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Friday, January 2, 2015

research reveals why mosquitoes selects specially You .. !!

There are some perceptions ~ when one stands in a bus stand waiting for a particular bus, one is inclined to believe that the other routes have more frequency and well-served.  In public places, when one stands and is bitten by a mosquito, one feels that mosquitoes have a special liking for ‘self’ leaving out others !!

There are some names which are associated with bad things and ‘Aedes’ is perhaps one – derived out of Greek aedes, meaning "unpleasant" or "odious". The all important red coloured body fluid which supplies oxygen to tissues gets affected by Aedes – coagulation, a complex process by which blood forms clots gets affected. Aedes is a genus of mosquito originally found in tropical and subtropical zones, but now found on all continents excluding Antarctica.  The feared fever ‘dengue’ is linked to - Aedes aegypti, a mosquito.  The mosquitoes are a family of small, midge-like flies: the Culicidae. Although a few species are harmless or even useful to humanity, most are considered a nuisance because they consume blood from living vertebrates, including humans.  When half-asleep, a pierce to one’s skin, leaving behind an itchy red welt and possibly even a serious illness.

There was a time when ‘mambalam mosquitoes’ were famous – now you have them in every area -  be it – Triplicane, Mylapore, Medavakkam, Madipakkam, Parrys, Velachery  – name any area – most popular myths have been exploded – they are found on every floor of very tall structures too. All mosquitoes must have open or stagnant  water to complete their life cycle. This water can range in quality from melted snow water to sewage effluent and it can be in any container imaginable.

Now, Australian researchers believe they are closer to discovering why mosquitoes bite some people more than others. Researchers have discovered that it is female mosquitoes that do the biting and different breeds have different tastes. Another researcher has claimed that consuming beer or alcohol can make you more attractive to some breeds of mosquitoes, reports Nine News.  Mosquito expert Dr Cameron Webb said he thinks his team have found a more scientific answer to what makes us more enticing than others. 'We think it comes down to the carbon dioxide we breathe out, but also the chemical cocktail they breathe out on our skin,' he said.

Avoiding mosquitoes is a significant health concern, with almost 5000 Australians a year contracting a mosquito-borne infectious disease known as Ross River Virus. Mosquito experts urge people to make sure their garden is mosquito free by draining the pot plants and plant dishes, as well as keeping a good repellent on hand,  with the optimum brand being those which contains DEET, also known as diethyltoluamide.  According to Australian researchers, there  are currently 300 types of mosquitoes in Australia, and their numbers are set to rise as temperatures increase over summer. "Laying a few hundred eggs a day while they're breeding, population levels build quite quickly," pest controller is quoted as saying.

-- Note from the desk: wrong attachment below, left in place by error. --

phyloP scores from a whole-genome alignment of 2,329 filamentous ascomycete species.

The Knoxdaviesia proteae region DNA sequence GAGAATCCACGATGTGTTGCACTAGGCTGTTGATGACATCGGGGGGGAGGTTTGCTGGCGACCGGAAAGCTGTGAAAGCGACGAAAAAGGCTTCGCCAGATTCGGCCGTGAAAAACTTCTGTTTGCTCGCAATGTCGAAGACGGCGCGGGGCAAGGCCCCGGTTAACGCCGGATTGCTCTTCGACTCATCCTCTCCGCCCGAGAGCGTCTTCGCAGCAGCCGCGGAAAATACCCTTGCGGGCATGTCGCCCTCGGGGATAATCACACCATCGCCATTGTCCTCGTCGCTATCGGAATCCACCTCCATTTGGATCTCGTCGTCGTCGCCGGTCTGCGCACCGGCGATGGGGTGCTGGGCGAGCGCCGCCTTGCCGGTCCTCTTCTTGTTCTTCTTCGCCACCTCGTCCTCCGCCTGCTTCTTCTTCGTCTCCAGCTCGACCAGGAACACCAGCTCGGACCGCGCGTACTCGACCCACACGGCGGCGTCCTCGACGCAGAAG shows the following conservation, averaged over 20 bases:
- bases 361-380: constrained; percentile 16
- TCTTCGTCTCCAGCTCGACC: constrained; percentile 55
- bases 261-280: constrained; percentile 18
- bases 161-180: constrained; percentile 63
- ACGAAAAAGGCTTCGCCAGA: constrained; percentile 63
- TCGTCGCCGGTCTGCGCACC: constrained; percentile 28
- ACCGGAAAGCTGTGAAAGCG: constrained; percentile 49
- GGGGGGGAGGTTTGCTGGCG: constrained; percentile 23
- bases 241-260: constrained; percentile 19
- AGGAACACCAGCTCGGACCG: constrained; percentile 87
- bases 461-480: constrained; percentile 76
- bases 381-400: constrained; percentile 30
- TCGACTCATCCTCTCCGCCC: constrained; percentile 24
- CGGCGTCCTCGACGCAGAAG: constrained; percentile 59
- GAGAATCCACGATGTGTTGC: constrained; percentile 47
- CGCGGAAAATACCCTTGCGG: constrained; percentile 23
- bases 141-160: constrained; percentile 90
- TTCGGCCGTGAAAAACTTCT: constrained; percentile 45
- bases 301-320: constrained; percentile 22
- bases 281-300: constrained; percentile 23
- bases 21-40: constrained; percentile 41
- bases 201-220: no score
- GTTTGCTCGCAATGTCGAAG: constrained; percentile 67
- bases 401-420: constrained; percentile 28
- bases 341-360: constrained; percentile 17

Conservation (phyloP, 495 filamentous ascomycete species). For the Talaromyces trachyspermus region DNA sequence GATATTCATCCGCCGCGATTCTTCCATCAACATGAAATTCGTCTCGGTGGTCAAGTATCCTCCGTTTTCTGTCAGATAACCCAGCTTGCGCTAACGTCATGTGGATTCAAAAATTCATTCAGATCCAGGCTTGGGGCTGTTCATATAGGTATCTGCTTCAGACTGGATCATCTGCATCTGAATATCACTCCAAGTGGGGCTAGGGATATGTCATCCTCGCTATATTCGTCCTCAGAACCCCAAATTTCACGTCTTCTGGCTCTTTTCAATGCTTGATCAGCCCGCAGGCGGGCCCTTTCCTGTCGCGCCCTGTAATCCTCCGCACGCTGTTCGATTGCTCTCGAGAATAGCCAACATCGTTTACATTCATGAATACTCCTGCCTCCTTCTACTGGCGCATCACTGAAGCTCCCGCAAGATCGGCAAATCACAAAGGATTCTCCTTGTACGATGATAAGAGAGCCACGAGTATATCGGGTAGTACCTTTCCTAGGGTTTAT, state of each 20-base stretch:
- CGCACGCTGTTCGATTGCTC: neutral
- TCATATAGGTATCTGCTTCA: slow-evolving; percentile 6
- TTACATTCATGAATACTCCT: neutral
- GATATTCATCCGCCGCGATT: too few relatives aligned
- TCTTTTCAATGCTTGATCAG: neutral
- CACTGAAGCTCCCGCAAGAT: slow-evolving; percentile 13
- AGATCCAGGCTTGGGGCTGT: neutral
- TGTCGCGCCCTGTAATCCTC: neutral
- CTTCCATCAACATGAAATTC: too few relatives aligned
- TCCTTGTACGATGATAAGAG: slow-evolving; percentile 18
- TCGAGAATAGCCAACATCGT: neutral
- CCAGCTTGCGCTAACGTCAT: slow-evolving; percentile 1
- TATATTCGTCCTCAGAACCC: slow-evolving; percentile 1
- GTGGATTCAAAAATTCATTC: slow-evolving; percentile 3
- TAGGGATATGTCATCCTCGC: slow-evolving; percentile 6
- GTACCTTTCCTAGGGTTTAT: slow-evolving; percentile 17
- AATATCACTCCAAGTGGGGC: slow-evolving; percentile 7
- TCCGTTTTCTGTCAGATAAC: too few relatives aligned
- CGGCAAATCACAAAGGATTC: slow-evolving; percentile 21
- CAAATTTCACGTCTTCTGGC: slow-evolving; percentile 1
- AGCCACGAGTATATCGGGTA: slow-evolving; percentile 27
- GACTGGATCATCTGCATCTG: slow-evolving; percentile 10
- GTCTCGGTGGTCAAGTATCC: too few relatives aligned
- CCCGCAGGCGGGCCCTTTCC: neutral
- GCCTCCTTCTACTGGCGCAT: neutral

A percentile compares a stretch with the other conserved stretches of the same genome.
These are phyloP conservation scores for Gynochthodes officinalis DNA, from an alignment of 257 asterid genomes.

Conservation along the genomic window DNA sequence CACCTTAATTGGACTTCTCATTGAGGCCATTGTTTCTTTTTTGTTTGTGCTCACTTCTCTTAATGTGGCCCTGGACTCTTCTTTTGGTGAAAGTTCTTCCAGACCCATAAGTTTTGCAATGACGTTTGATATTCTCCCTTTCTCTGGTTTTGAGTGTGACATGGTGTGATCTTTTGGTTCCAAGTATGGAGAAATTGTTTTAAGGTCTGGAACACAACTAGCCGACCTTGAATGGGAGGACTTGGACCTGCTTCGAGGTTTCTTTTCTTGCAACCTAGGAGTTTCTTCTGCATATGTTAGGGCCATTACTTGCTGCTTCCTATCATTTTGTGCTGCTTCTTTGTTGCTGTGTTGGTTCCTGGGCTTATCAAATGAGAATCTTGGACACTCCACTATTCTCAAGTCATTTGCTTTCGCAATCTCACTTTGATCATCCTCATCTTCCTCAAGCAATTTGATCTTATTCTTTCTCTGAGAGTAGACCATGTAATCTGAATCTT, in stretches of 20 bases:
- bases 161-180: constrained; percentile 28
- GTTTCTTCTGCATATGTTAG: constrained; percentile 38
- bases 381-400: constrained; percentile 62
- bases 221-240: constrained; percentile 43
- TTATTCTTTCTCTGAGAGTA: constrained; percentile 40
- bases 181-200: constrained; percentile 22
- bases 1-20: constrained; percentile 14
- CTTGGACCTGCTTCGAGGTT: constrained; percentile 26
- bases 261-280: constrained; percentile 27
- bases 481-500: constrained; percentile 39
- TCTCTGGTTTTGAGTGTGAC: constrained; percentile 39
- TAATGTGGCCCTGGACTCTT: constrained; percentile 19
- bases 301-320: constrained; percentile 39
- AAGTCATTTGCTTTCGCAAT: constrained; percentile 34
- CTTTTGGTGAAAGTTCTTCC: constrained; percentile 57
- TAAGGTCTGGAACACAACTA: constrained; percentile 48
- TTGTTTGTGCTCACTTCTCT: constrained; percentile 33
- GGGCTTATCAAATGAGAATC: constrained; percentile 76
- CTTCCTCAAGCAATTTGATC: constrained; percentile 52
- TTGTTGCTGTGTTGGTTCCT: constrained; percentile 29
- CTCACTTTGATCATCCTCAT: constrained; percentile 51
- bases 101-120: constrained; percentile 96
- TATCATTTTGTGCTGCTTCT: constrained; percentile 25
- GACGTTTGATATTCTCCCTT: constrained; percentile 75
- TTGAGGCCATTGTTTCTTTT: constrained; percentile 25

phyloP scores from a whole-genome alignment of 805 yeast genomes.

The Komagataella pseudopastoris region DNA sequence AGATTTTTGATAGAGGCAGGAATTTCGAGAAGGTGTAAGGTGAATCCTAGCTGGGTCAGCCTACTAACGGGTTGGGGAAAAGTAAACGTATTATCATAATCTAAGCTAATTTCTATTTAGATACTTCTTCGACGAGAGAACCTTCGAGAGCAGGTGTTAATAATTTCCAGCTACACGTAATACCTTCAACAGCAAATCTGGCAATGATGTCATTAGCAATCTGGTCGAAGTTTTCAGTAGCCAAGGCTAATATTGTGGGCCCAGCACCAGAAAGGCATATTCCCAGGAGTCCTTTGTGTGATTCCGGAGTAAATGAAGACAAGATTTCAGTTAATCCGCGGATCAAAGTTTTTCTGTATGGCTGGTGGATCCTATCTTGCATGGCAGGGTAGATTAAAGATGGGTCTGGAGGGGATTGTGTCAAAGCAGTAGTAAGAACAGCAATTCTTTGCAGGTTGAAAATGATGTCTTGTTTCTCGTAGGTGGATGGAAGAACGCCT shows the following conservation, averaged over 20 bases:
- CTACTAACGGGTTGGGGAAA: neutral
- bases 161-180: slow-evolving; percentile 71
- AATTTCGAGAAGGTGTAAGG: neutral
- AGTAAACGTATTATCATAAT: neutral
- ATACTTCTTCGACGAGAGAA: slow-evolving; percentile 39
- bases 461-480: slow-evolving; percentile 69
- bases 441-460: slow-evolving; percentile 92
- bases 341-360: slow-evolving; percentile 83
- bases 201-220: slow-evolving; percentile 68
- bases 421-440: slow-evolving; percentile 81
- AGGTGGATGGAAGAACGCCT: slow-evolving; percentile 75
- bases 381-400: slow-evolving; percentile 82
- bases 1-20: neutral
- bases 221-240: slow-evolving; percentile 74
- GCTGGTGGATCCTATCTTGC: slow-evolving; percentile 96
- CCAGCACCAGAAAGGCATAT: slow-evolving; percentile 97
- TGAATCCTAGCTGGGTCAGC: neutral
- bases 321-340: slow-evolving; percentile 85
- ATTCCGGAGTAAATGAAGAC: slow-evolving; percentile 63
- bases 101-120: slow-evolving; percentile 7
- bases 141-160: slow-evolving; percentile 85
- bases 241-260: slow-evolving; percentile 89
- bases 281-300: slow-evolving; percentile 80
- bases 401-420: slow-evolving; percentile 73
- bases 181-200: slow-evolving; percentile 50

There are already plenty of urban myths on how to keep mosquitoes from biting, including eating garlic, consuming high doses of Vitamin B, or avoiding too much sugar. While there is currently no scientific evidence as to why some of us are more attractive to mosquitoes than others, researchers do know it is female mosquitoes that do the biting, and different breeds have different tastes. Mosquito expert Dr Cameron Webb told 9NEWS some studies have shown consuming beer or alcohol can make you more attractive to some types of mosquito, but not all. Dr Webb said he believes his team has found a more scientific answer to why some of us are a little more appealing to the tiny pests than others. (source : www.9news.com.au/health)

Getting back to Triplicane, those days the guppies fish  were dispensed in wells as they would eat larvae of mosquito and can effectively control mosquito growth.   Guppies were found to be highly adaptable and thrive in many different environmental and ecological conditions.  Though not native here, guppy fish have been introduced to many different countries on every continent except Antarctica. Sometimes this has occurred accidentally, but most often as a means of mosquito control. The mosquito in Enthiran that would bite Aishwarya Rai ~ after which Robo Rajini would run, find it in a slum, catch and present it – was named ‘Ranguski’ – perhaps the nickname of my favourite writer Sujatha, whose story was filmed by Shankar.

With regards – S. Sampathkumar

2nd Jan 2015.

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